AUTH/3365/7/20 - Complainant v Norgine

Promotion of Feraccru

  • Received
    14 July 2020
  • Case number
  • Applicable Code year
  • Completed
    15 March 2021
  • Breach Clause(s)
  • Sanctions applied
    Undertaking received
  • Additional sanctions
  • Appeal
    No appeal

Case Summary

A complainant who described him/herself as a concerned UK heath professional, complained about the email promotion of Feraccru capsules (ferric maltol) by Norgine Ltd. Feraccru was indicated in adults for the treatment of iron deficiency.

The email had been sent on behalf of Norgine from Guidelines in Practice and the subject line of the recipient’s inbox read ‘Managing patients with iron deficiency anaemia in hospital (promotional information from Norgine)’. The email itself was headed ‘Real World Economic Evaluation of Feraccru vs IV Iron’ and was referenced to Lovato et al (2018).

The complainant noted that below the heading of the email it was stated that researchers at a named NHS trust reported on ‘…the potential health economic benefit of using Feraccru in Inflammatory Bowel Disease (IBD) patients who would otherwise have been considered for IV iron therapy*’. The asterisk took the reader to much smaller text that‘Feraccru should not be used in patients with inflammatory bowel disease (IBD) flare or in IBD patients with haemoglobin (Hb) levels <9.5g/dL.’ The complainant stated that apart from this small wording, this special warning was not made clear and it was also not clear if the patients in the audit followed that warning.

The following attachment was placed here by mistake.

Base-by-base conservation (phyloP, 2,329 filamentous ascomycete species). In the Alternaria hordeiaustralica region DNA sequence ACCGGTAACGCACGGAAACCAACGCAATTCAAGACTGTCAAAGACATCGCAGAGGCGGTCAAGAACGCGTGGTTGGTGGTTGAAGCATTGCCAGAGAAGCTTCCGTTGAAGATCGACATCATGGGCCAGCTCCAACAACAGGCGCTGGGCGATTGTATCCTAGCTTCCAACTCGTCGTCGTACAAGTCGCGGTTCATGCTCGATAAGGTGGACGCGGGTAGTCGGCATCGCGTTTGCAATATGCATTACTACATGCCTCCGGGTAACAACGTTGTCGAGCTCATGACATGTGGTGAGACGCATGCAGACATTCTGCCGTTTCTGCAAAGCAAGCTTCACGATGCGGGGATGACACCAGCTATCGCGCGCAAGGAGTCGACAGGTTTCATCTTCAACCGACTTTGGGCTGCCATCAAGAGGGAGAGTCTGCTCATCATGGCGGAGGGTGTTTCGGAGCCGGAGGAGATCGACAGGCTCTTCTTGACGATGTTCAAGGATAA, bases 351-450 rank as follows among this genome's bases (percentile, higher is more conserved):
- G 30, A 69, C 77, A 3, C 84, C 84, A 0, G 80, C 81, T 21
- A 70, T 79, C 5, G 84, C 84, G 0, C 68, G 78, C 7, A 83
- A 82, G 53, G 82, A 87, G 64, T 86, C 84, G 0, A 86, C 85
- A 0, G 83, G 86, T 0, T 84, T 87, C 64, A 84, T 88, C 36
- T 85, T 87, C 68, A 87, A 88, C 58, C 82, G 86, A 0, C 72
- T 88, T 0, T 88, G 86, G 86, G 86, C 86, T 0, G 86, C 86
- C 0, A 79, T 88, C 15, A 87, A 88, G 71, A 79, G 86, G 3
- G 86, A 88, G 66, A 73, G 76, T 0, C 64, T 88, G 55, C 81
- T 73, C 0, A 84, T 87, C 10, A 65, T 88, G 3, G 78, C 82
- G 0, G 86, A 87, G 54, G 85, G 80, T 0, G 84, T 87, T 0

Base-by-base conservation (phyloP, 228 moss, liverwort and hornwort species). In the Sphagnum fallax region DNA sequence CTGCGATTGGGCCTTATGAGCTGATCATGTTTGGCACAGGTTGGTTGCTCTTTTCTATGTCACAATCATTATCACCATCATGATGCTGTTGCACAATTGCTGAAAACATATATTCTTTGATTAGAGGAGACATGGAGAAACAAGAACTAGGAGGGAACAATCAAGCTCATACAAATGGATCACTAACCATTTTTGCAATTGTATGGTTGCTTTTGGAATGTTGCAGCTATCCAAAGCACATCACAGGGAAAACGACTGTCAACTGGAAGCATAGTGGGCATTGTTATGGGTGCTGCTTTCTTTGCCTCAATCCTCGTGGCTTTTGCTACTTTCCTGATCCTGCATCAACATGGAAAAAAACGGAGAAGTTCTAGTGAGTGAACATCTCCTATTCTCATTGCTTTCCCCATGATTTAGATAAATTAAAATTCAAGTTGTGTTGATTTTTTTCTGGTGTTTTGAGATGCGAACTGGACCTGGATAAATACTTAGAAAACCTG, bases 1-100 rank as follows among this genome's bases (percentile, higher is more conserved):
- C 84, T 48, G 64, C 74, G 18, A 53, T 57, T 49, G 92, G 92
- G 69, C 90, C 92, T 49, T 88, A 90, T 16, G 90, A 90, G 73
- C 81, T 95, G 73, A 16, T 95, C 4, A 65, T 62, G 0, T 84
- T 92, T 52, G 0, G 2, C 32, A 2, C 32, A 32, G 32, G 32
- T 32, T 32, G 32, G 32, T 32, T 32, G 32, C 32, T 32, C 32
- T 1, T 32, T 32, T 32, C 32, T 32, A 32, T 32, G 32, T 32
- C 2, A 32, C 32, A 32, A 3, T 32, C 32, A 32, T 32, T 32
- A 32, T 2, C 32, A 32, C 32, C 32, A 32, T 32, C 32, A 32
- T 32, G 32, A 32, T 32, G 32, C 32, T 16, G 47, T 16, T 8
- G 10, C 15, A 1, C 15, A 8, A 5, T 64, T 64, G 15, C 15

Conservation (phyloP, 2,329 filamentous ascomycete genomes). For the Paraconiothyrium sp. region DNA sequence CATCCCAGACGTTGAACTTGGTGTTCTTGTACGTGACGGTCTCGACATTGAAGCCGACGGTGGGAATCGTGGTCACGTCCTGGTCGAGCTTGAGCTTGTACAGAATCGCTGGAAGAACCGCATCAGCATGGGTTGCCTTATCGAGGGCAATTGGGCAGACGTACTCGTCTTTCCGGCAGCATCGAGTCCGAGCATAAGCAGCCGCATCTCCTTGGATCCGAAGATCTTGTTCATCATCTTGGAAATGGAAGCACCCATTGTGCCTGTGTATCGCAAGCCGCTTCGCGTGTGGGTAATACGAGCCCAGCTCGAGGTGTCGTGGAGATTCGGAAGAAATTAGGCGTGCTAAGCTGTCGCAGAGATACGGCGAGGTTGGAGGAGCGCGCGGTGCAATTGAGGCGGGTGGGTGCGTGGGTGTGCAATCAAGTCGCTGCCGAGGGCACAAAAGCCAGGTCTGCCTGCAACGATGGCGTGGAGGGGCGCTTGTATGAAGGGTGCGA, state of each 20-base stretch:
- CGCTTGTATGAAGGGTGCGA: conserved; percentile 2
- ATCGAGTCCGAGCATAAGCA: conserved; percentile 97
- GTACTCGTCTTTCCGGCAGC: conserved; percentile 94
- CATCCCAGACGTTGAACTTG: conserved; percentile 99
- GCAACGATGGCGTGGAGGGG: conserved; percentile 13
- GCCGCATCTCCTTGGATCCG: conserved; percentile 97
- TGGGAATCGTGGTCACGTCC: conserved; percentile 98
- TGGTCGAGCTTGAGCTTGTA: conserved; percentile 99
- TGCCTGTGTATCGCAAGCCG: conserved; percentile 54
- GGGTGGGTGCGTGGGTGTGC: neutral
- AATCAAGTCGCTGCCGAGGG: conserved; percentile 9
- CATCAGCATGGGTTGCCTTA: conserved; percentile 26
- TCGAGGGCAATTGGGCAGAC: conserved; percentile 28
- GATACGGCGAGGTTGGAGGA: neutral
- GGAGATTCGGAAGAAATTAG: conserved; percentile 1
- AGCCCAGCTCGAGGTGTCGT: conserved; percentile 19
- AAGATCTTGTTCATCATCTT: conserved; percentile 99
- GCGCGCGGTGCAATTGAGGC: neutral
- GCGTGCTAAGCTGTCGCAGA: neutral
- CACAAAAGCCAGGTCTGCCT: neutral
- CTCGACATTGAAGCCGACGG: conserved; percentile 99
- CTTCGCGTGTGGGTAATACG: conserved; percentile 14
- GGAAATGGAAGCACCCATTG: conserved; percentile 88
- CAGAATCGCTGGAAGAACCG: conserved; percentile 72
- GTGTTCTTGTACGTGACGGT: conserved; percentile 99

The complainant submitted that the data appeared to be based on 28 patients in one small hospital and was conducted almost as a narrative with the absence of a primary endpoint, inclusion criteria, exclusion criteria, any attempt to quantify the values that were used, and a mix of prospective and retrospective data. The complainant stated that that was the only data upon which the whole piece was based, apart from further in-house extrapolation.

The complainant noted that the nursing time was estimated to be 75 minutes per patient although how that was estimated was not stated. In that regard the complainant submitted that two of the most widely used IV irons took 15 minutes to administer, that still left a further hour of time to be accounted for. Cannulation took minutes at most, and of course there was time to set up a giving set but still the time was unaccounted for. The patient might have to be observed for 30 minutes post-infusion, but this did not require a nurse or one-to-one care. The cost of both nursing time and the IV infusion were not specified (there were several treatment options and all had different costs).

The length of treatment was set at three months. The complainant noted that the studies mentioned in the Feraccru summary of product characteristics (SPC) stated that 90% or 68% of patients gained 1g of haemoglobin (Hb) in 16 weeks. If that was so there was a considerable percentage of the patients who would not have had sufficient treatment after 3 months - so again the costs of Feraccru were artificially low. The complainant did not know how low and noted that treatment could be required for perhaps months if the patient required an increase of more than 1g Hb. The complainant acknowledged that the same might be true of those treated with IV iron - there was not prespecified criteria of what ‘treatment’ was to be.